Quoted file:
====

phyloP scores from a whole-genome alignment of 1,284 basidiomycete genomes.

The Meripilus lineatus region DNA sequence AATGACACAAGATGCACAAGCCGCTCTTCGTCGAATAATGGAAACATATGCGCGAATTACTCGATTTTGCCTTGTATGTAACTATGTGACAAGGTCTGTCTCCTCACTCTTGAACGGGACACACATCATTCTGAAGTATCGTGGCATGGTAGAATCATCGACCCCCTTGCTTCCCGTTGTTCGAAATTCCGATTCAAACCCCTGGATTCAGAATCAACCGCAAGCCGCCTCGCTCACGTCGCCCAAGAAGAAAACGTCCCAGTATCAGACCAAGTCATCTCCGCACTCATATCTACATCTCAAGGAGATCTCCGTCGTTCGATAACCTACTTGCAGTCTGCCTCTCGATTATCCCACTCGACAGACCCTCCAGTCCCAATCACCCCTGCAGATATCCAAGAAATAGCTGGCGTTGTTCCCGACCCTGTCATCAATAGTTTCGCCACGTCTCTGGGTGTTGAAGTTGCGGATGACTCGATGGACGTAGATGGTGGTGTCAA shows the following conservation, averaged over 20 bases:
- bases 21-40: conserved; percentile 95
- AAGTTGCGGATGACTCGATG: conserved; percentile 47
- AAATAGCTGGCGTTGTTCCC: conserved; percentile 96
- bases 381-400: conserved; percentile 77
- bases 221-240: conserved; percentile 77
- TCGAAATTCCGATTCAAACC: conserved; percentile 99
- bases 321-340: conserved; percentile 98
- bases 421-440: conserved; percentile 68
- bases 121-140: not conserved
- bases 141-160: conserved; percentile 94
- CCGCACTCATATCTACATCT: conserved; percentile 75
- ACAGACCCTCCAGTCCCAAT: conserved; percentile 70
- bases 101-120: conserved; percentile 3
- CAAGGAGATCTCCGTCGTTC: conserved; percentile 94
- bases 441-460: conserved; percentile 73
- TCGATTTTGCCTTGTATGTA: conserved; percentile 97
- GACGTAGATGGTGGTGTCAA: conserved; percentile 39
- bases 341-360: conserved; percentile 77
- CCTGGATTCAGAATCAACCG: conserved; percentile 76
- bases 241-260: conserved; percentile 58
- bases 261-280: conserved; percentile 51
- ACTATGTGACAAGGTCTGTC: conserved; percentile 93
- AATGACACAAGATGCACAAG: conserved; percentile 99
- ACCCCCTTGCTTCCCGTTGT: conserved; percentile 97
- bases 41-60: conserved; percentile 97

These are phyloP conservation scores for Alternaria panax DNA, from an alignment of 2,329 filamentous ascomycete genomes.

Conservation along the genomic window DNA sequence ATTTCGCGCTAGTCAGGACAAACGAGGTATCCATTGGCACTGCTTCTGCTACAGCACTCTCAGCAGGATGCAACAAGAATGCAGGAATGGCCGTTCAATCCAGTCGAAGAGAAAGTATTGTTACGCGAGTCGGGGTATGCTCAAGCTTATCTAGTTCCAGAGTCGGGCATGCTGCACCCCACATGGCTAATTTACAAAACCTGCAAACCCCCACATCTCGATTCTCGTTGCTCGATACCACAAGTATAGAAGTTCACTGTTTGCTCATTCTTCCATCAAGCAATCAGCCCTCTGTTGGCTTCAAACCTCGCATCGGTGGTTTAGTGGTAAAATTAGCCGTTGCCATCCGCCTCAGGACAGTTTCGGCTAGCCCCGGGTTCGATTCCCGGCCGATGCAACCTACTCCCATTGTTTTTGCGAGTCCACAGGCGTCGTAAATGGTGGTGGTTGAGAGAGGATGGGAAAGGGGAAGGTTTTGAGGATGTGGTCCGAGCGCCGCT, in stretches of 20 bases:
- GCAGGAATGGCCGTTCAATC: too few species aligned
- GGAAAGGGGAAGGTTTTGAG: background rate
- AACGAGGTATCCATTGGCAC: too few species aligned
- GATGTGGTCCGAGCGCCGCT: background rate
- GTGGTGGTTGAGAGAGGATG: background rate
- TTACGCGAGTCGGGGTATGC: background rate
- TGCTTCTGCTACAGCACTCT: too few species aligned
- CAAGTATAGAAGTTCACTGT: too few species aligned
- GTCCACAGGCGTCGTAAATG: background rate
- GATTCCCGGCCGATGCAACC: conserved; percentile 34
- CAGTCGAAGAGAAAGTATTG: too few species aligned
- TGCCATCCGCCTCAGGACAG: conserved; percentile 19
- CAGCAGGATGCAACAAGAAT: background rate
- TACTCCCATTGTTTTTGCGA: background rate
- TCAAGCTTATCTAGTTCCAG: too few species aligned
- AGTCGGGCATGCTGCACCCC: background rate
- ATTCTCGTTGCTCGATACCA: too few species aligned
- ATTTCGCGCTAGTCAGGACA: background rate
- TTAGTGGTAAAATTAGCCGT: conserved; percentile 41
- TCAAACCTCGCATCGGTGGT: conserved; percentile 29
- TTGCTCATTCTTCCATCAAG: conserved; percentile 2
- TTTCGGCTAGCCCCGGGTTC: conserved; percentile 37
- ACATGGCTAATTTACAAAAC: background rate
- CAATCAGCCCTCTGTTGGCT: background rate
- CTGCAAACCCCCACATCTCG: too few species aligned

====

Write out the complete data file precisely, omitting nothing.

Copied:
phyloP scores from a whole-genome alignment of 1,284 basidiomycete genomes.

The Meripilus lineatus region DNA sequence AATGACACAAGATGCACAAGCCGCTCTTCGTCGAATAATGGAAACATATGCGCGAATTACTCGATTTTGCCTTGTATGTAACTATGTGACAAGGTCTGTCTCCTCACTCTTGAACGGGACACACATCATTCTGAAGTATCGTGGCATGGTAGAATCATCGACCCCCTTGCTTCCCGTTGTTCGAAATTCCGATTCAAACCCCTGGATTCAGAATCAACCGCAAGCCGCCTCGCTCACGTCGCCCAAGAAGAAAACGTCCCAGTATCAGACCAAGTCATCTCCGCACTCATATCTACATCTCAAGGAGATCTCCGTCGTTCGATAACCTACTTGCAGTCTGCCTCTCGATTATCCCACTCGACAGACCCTCCAGTCCCAATCACCCCTGCAGATATCCAAGAAATAGCTGGCGTTGTTCCCGACCCTGTCATCAATAGTTTCGCCACGTCTCTGGGTGTTGAAGTTGCGGATGACTCGATGGACGTAGATGGTGGTGTCAA shows the following conservation, averaged over 20 bases:
- bases 21-40: conserved; percentile 95
- AAGTTGCGGATGACTCGATG: conserved; percentile 47
- AAATAGCTGGCGTTGTTCCC: conserved; percentile 96
- bases 381-400: conserved; percentile 77
- bases 221-240: conserved; percentile 77
- TCGAAATTCCGATTCAAACC: conserved; percentile 99
- bases 321-340: conserved; percentile 98
- bases 421-440: conserved; percentile 68
- bases 121-140: not conserved
- bases 141-160: conserved; percentile 94
- CCGCACTCATATCTACATCT: conserved; percentile 75
- ACAGACCCTCCAGTCCCAAT: conserved; percentile 70
- bases 101-120: conserved; percentile 3
- CAAGGAGATCTCCGTCGTTC: conserved; percentile 94
- bases 441-460: conserved; percentile 73
- TCGATTTTGCCTTGTATGTA: conserved; percentile 97
- GACGTAGATGGTGGTGTCAA: conserved; percentile 39
- bases 341-360: conserved; percentile 77
- CCTGGATTCAGAATCAACCG: conserved; percentile 76
- bases 241-260: conserved; percentile 58
- bases 261-280: conserved; percentile 51
- ACTATGTGACAAGGTCTGTC: conserved; percentile 93
- AATGACACAAGATGCACAAG: conserved; percentile 99
- ACCCCCTTGCTTCCCGTTGT: conserved; percentile 97
- bases 41-60: conserved; percentile 97

These are phyloP conservation scores for Alternaria panax DNA, from an alignment of 2,329 filamentous ascomycete genomes.

Conservation along the genomic window DNA sequence ATTTCGCGCTAGTCAGGACAAACGAGGTATCCATTGGCACTGCTTCTGCTACAGCACTCTCAGCAGGATGCAACAAGAATGCAGGAATGGCCGTTCAATCCAGTCGAAGAGAAAGTATTGTTACGCGAGTCGGGGTATGCTCAAGCTTATCTAGTTCCAGAGTCGGGCATGCTGCACCCCACATGGCTAATTTACAAAACCTGCAAACCCCCACATCTCGATTCTCGTTGCTCGATACCACAAGTATAGAAGTTCACTGTTTGCTCATTCTTCCATCAAGCAATCAGCCCTCTGTTGGCTTCAAACCTCGCATCGGTGGTTTAGTGGTAAAATTAGCCGTTGCCATCCGCCTCAGGACAGTTTCGGCTAGCCCCGGGTTCGATTCCCGGCCGATGCAACCTACTCCCATTGTTTTTGCGAGTCCACAGGCGTCGTAAATGGTGGTGGTTGAGAGAGGATGGGAAAGGGGAAGGTTTTGAGGATGTGGTCCGAGCGCCGCT, in stretches of 20 bases:
- GCAGGAATGGCCGTTCAATC: too few species aligned
- GGAAAGGGGAAGGTTTTGAG: background rate
- AACGAGGTATCCATTGGCAC: too few species aligned
- GATGTGGTCCGAGCGCCGCT: background rate
- GTGGTGGTTGAGAGAGGATG: background rate
- TTACGCGAGTCGGGGTATGC: background rate
- TGCTTCTGCTACAGCACTCT: too few species aligned
- CAAGTATAGAAGTTCACTGT: too few species aligned
- GTCCACAGGCGTCGTAAATG: background rate
- GATTCCCGGCCGATGCAACC: conserved; percentile 34
- CAGTCGAAGAGAAAGTATTG: too few species aligned
- TGCCATCCGCCTCAGGACAG: conserved; percentile 19
- CAGCAGGATGCAACAAGAAT: background rate
- TACTCCCATTGTTTTTGCGA: background rate
- TCAAGCTTATCTAGTTCCAG: too few species aligned
- AGTCGGGCATGCTGCACCCC: background rate
- ATTCTCGTTGCTCGATACCA: too few species aligned
- ATTTCGCGCTAGTCAGGACA: background rate
- TTAGTGGTAAAATTAGCCGT: conserved; percentile 41
- TCAAACCTCGCATCGGTGGT: conserved; percentile 29
- TTGCTCATTCTTCCATCAAG: conserved; percentile 2
- TTTCGGCTAGCCCCGGGTTC: conserved; percentile 37
- ACATGGCTAATTTACAAAAC: background rate
- CAATCAGCCCTCTGTTGGCT: background rate
- CTGCAAACCCCCACATCTCG: too few species aligned